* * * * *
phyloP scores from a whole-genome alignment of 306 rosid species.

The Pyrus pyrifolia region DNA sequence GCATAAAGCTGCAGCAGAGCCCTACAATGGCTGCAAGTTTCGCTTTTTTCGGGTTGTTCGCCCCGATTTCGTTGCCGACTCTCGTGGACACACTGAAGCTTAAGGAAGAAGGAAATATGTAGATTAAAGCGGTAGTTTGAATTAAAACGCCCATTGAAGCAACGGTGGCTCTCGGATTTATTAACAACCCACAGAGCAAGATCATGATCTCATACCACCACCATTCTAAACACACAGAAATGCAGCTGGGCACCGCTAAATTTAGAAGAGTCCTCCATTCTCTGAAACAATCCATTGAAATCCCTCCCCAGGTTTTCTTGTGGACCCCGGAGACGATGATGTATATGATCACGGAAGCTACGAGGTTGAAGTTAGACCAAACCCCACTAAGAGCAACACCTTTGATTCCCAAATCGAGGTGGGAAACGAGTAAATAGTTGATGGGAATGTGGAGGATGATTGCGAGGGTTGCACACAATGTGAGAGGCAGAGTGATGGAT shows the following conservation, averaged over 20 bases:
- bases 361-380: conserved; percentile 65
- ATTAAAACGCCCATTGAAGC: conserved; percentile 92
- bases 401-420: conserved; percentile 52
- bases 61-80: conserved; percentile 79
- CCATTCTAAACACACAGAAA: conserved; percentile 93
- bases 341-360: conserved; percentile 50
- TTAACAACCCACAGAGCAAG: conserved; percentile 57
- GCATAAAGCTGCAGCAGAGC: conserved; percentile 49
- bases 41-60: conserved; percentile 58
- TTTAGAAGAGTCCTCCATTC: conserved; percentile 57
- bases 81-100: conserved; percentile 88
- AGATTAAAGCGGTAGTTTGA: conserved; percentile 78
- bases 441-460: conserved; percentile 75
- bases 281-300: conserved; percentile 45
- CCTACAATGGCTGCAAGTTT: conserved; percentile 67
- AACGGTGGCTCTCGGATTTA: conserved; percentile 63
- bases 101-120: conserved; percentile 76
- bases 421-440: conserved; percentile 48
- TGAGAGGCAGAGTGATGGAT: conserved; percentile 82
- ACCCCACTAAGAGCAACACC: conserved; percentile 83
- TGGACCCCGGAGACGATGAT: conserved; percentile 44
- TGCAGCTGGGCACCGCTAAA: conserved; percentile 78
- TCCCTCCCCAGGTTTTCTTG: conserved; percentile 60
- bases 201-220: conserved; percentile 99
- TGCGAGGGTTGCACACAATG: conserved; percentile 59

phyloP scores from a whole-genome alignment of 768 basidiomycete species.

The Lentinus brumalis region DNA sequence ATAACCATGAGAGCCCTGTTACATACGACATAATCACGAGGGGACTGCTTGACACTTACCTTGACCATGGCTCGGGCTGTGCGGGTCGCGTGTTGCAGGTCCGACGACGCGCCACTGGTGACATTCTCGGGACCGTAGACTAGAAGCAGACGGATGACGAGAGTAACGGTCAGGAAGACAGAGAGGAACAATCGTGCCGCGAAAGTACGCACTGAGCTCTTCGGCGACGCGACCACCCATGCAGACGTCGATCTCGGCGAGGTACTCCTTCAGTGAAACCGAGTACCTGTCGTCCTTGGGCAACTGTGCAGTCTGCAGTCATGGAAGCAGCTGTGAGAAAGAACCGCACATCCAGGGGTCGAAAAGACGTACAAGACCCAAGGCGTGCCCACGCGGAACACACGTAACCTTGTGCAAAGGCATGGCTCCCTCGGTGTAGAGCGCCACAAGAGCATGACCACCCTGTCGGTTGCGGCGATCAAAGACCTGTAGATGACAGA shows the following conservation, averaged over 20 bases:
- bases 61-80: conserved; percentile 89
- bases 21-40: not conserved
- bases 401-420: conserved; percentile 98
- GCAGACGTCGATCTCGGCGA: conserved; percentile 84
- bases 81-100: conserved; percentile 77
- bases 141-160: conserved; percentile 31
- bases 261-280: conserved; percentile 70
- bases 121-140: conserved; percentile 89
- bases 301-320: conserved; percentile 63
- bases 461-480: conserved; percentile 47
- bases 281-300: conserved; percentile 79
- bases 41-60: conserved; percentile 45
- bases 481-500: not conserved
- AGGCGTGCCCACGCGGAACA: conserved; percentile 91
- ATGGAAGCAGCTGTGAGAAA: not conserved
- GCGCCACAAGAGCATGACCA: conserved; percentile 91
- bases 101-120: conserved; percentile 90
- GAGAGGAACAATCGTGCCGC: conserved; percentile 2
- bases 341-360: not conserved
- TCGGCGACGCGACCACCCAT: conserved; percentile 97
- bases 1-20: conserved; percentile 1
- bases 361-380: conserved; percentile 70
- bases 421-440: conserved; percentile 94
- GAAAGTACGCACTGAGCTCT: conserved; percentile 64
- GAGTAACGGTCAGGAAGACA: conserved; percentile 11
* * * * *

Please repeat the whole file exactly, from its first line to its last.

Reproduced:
phyloP scores from a whole-genome alignment of 306 rosid species.

The Pyrus pyrifolia region DNA sequence GCATAAAGCTGCAGCAGAGCCCTACAATGGCTGCAAGTTTCGCTTTTTTCGGGTTGTTCGCCCCGATTTCGTTGCCGACTCTCGTGGACACACTGAAGCTTAAGGAAGAAGGAAATATGTAGATTAAAGCGGTAGTTTGAATTAAAACGCCCATTGAAGCAACGGTGGCTCTCGGATTTATTAACAACCCACAGAGCAAGATCATGATCTCATACCACCACCATTCTAAACACACAGAAATGCAGCTGGGCACCGCTAAATTTAGAAGAGTCCTCCATTCTCTGAAACAATCCATTGAAATCCCTCCCCAGGTTTTCTTGTGGACCCCGGAGACGATGATGTATATGATCACGGAAGCTACGAGGTTGAAGTTAGACCAAACCCCACTAAGAGCAACACCTTTGATTCCCAAATCGAGGTGGGAAACGAGTAAATAGTTGATGGGAATGTGGAGGATGATTGCGAGGGTTGCACACAATGTGAGAGGCAGAGTGATGGAT shows the following conservation, averaged over 20 bases:
- bases 361-380: conserved; percentile 65
- ATTAAAACGCCCATTGAAGC: conserved; percentile 92
- bases 401-420: conserved; percentile 52
- bases 61-80: conserved; percentile 79
- CCATTCTAAACACACAGAAA: conserved; percentile 93
- bases 341-360: conserved; percentile 50
- TTAACAACCCACAGAGCAAG: conserved; percentile 57
- GCATAAAGCTGCAGCAGAGC: conserved; percentile 49
- bases 41-60: conserved; percentile 58
- TTTAGAAGAGTCCTCCATTC: conserved; percentile 57
- bases 81-100: conserved; percentile 88
- AGATTAAAGCGGTAGTTTGA: conserved; percentile 78
- bases 441-460: conserved; percentile 75
- bases 281-300: conserved; percentile 45
- CCTACAATGGCTGCAAGTTT: conserved; percentile 67
- AACGGTGGCTCTCGGATTTA: conserved; percentile 63
- bases 101-120: conserved; percentile 76
- bases 421-440: conserved; percentile 48
- TGAGAGGCAGAGTGATGGAT: conserved; percentile 82
- ACCCCACTAAGAGCAACACC: conserved; percentile 83
- TGGACCCCGGAGACGATGAT: conserved; percentile 44
- TGCAGCTGGGCACCGCTAAA: conserved; percentile 78
- TCCCTCCCCAGGTTTTCTTG: conserved; percentile 60
- bases 201-220: conserved; percentile 99
- TGCGAGGGTTGCACACAATG: conserved; percentile 59

phyloP scores from a whole-genome alignment of 768 basidiomycete species.

The Lentinus brumalis region DNA sequence ATAACCATGAGAGCCCTGTTACATACGACATAATCACGAGGGGACTGCTTGACACTTACCTTGACCATGGCTCGGGCTGTGCGGGTCGCGTGTTGCAGGTCCGACGACGCGCCACTGGTGACATTCTCGGGACCGTAGACTAGAAGCAGACGGATGACGAGAGTAACGGTCAGGAAGACAGAGAGGAACAATCGTGCCGCGAAAGTACGCACTGAGCTCTTCGGCGACGCGACCACCCATGCAGACGTCGATCTCGGCGAGGTACTCCTTCAGTGAAACCGAGTACCTGTCGTCCTTGGGCAACTGTGCAGTCTGCAGTCATGGAAGCAGCTGTGAGAAAGAACCGCACATCCAGGGGTCGAAAAGACGTACAAGACCCAAGGCGTGCCCACGCGGAACACACGTAACCTTGTGCAAAGGCATGGCTCCCTCGGTGTAGAGCGCCACAAGAGCATGACCACCCTGTCGGTTGCGGCGATCAAAGACCTGTAGATGACAGA shows the following conservation, averaged over 20 bases:
- bases 61-80: conserved; percentile 89
- bases 21-40: not conserved
- bases 401-420: conserved; percentile 98
- GCAGACGTCGATCTCGGCGA: conserved; percentile 84
- bases 81-100: conserved; percentile 77
- bases 141-160: conserved; percentile 31
- bases 261-280: conserved; percentile 70
- bases 121-140: conserved; percentile 89
- bases 301-320: conserved; percentile 63
- bases 461-480: conserved; percentile 47
- bases 281-300: conserved; percentile 79
- bases 41-60: conserved; percentile 45
- bases 481-500: not conserved
- AGGCGTGCCCACGCGGAACA: conserved; percentile 91
- ATGGAAGCAGCTGTGAGAAA: not conserved
- GCGCCACAAGAGCATGACCA: conserved; percentile 91
- bases 101-120: conserved; percentile 90
- GAGAGGAACAATCGTGCCGC: conserved; percentile 2
- bases 341-360: not conserved
- TCGGCGACGCGACCACCCAT: conserved; percentile 97
- bases 1-20: conserved; percentile 1
- bases 361-380: conserved; percentile 70
- bases 421-440: conserved; percentile 94
- GAAAGTACGCACTGAGCTCT: conserved; percentile 64
- GAGTAACGGTCAGGAAGACA: conserved; percentile 11